In this section, we highlight the key high-impact studies, updates, and analyses published in medicine during the past week.
Proportein convertase subtilisin-kexin type 9 (PCSK9) plays an important role in the recycling and regulation of low-density lipoprotein (LDL) receptors. Monoclonal antibodies to PCSK9 have been show to lower LDL cholesterol by up to 70% in phase I and phase II clinical trials. Trials evaluating the efficacy of evolocumab and alirocumab have been in development and plan to enroll more than 40,000 patients with coronary artery disease, risk factors, or familial hypercholesterolemia. In the OSLER-1 and OSLER-2 trial, 4465 patients were randomized to various doses of evolocumab or standard therapy. At one year, there was a statistically significant difference in the rate of cardiovascular events (0.95% in the evolocumab arm vs. 2.18% in the control arm, HR 0.47, p = 0.003). In the ODYSSEY LONG TERM trial, 2341 patients were randomized to either alirocumab or standard therapy. At 78 weeks, there was a statistically significant difference in cardiovascular events (1.7% in the alirocumab arm vs. 3.3% in the control arm, HR 0.52, p = 0.02). Both trials showed statistically significant decreases in LDL cholesterol compared to standard therapy with statins. These clinical trials will continue to collect long term follow-up data to determine the long term effects of PCSK9 inhibitors.
Tissue pathology is the foundation of prognosis and treatment decisions in cancer, however its accuracy in routine clinical practice is unknown. In this study, 115 pathologists independently interpreted slides from 240 breast biopsies previously interpreted by a panel of experts in concordance with reference diagnoses. The overall concordance of diagnostic interpretations was 75.3%, with 96% concordance in cases of invasive carcinoma however only 48% concordance in cases of atypia. 17% of interpretations were deemed overinterpreted and 35% were underinterpreted. There was more disagreement with the reference diagnosis in samples from women with higher density breasts (73% higher-density vs. 77% lower-density, p < 0.001) and among pathologists with lower case volume, worked in smaller practices, or in nonacademic settings. With early detection and accurate diagnosis of breast cancer relying on accurate interpretation of breast biopsies, there is significant importance in the accurate interpretation of biopsy specimens.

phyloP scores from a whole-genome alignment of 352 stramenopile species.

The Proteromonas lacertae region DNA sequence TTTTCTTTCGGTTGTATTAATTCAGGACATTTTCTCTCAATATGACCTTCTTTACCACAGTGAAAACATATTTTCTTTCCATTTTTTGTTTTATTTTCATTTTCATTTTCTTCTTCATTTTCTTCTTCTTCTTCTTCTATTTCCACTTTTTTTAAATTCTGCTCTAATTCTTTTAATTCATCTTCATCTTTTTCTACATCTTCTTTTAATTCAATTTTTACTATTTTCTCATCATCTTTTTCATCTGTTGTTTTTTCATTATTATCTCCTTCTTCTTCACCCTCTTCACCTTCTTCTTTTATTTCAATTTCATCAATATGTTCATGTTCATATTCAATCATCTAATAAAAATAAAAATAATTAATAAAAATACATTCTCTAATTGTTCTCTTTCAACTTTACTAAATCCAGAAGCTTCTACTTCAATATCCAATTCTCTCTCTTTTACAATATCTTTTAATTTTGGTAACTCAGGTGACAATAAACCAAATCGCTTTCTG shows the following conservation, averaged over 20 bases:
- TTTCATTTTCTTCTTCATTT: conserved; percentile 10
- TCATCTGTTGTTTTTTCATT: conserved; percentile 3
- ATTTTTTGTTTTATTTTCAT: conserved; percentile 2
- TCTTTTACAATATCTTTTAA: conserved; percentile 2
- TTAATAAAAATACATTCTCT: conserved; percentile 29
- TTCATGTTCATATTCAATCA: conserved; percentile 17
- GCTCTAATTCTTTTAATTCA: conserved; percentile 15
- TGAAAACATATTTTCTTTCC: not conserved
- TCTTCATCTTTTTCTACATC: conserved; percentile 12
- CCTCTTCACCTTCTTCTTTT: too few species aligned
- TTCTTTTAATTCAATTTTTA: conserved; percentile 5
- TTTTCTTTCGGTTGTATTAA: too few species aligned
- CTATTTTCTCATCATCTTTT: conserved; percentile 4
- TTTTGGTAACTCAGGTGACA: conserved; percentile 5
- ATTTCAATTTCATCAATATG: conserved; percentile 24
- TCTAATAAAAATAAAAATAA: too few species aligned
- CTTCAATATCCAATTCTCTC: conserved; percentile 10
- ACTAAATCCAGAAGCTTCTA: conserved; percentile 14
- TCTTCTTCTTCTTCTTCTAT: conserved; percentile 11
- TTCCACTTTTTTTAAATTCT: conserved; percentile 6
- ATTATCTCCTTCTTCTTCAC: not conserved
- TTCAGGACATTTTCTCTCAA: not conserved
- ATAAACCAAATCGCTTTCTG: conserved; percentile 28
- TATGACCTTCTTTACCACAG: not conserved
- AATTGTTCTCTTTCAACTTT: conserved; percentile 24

New antiviral therapies are extremely effective for the treatment of Hepatitis C virus (HCV) genotype 2 or 3 in patients with concomitant HIV co-infection. In this multinational open-label study, 275 adult patients with stable HIV and HCV co-infection were given sofosbuvir and ribavirin for 12 or 24 weeks and followed for sustained virological response (SVR). SVR was achieved in 85% of patients with HCV genotype 1, 88% of patients with HCV genotype 2, 89% of patients with HCV genotype 3, and 84% of patients with HCV genotype 4. There was no statistically significant difference in response in patients with or without prior treatment for HCV. Four patients (1%) of patients had severe adverse events and four other patients (1%) were founded to have transient elevations in HIV viral load. This study suggests that sofosbuvir and ribavirin is effective in the treatment of HCV in patients with HIV co-infection without significant adverse effects.
Skin and soft tissue infections in community settings often require coverage of methicillin-resistant Staph aureus (MRSA), however the optimal oral antibiotic treatment of MRSA soft tissue infections is uncertain. In this American multicenter, randomized trial, 524 patients with cellulitis and/or abscesses greater than 5 centimeters were randomized to clindamycin or trimethoprim–sulfamethoxazole (TMP-SMX). Staph aureus was identified in 41.4% of patient isolates, of which 77.0% were methicillin resistant. There was no statistically significant difference in the proportion of patients cured (80.3% with clindamycin and 77.7% with TMP-SMX (p = 0.52)), and this lack of difference was consistent across multiple subgroups.
Novel antiretroviral therapies for Hepatitis C are effective and well tolerated, however also significantly more expensive than prior therapies. In this discrete-event simulation model, investigators examined the cost and relative quality-adjusted life year (QALY) benefit in the use of sofosbuvir, simeprevir, daclatasivir, and ledipasvir. For genotype 1, for which the novel therapies are most effective, the investigators found that sofosuvir-leipasivr cost $12,825 more per QALY. For genotype 2, sofosbuvir–ribavirin and sofosbuvir–daclatasvir cost $110,000 and $691,000 per QALY. This study concluded that sofosbuvir-ledipasvir was the superior option for genotype 1 HCV and there was net cost-savings if sofosbuvir cost less than $5,500 per week.
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